The Market Distortion Provisions as a Legal Basis for Tax Harmonisation in EU Law

Jens Ørum, Graham Butler*

*Corresponding author for this work

Research output: Contribution to journalJournal articleResearchpeer-review


Tucked away in the EU Treaties is an unused legal basis for EU secondary law, art.116 TFEU, which together with art.117 TFEU, are the market distortion provisions. It is an open question whether art.116 TFEU will ever be utilised as a legal basis, given it has remained fully dormant since the foundation of the Communities. Textually, art.116 TFEU is abstract, given that it simply states that if ‘a difference between the provisions laid down by law, regulation or administrative action in Member States is distorting the conditions of competition in the internal market and that the resultant distortion needs to be eliminated’, then directives through the ordinary legislative procedure may follow. It is thus textually neutral as regards the policy, field, or area in which it may be used. The Commission has openly stated that it keen to utilise art.116 TFEU as a legal basis to pursue tax harmonisation; whilst many Member States are contentious about seeing it put to use as a legal basis for tax harmonisation, given that decision-making in the Council would be through the qualified majority voting procedure. Utilising art.116 TFEU for tax harmonisation could potentially lead to Union-wide reforms of taxation. This article analyses the nature, scope, use, and limits of the market distortion provisions, examining both their opportunities and boundaries, in particular, through exploration of the provision through the lens of tax harmonisation. It concludes by arguing that the utilisation of art.116 TFEU as a legal basis for tax harmonisation would be an incorrect legal basis, with art.113 TFEU and art.115 TFEU being more appropriate legal bases, depending on the type of tax harmonisation being considered.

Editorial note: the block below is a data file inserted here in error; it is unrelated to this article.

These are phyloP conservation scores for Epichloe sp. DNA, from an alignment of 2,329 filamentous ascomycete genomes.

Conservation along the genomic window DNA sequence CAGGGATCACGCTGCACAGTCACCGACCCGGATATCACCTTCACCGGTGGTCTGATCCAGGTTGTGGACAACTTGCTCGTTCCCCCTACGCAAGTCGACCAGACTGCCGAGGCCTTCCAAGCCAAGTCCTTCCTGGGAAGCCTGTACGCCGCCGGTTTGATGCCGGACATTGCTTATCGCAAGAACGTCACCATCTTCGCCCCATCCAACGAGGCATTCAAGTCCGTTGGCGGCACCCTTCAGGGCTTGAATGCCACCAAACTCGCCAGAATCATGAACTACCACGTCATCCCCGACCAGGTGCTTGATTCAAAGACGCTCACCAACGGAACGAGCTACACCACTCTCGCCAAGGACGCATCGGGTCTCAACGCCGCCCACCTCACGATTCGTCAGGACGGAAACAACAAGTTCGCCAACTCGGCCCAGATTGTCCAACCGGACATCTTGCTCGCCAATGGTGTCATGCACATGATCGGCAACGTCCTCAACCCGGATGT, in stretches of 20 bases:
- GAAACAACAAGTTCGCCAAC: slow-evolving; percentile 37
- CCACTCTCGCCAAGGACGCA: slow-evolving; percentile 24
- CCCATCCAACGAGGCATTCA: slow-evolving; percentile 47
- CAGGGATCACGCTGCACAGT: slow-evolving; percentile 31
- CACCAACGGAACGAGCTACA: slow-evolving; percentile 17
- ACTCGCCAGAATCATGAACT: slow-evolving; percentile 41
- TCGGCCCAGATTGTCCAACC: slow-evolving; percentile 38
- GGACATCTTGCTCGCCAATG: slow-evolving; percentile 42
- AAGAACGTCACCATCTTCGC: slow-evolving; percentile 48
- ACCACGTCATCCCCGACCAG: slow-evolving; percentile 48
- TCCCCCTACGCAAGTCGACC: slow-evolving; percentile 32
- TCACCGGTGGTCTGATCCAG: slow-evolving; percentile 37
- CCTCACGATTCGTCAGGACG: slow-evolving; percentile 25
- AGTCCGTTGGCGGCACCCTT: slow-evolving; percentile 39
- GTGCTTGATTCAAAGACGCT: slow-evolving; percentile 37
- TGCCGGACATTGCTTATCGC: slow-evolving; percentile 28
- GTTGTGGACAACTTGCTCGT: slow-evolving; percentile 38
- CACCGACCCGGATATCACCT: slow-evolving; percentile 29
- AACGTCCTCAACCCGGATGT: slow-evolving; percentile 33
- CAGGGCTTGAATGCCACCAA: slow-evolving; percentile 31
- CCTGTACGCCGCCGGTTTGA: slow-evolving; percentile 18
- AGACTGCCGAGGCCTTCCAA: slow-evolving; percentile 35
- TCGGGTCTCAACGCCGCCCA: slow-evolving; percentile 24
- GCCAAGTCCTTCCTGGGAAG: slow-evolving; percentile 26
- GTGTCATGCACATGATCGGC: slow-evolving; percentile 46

Original languageEnglish
JournalEuropean Law Review
Issue number1
Pages (from-to)103-116
Publication statusPublished - Feb 2023


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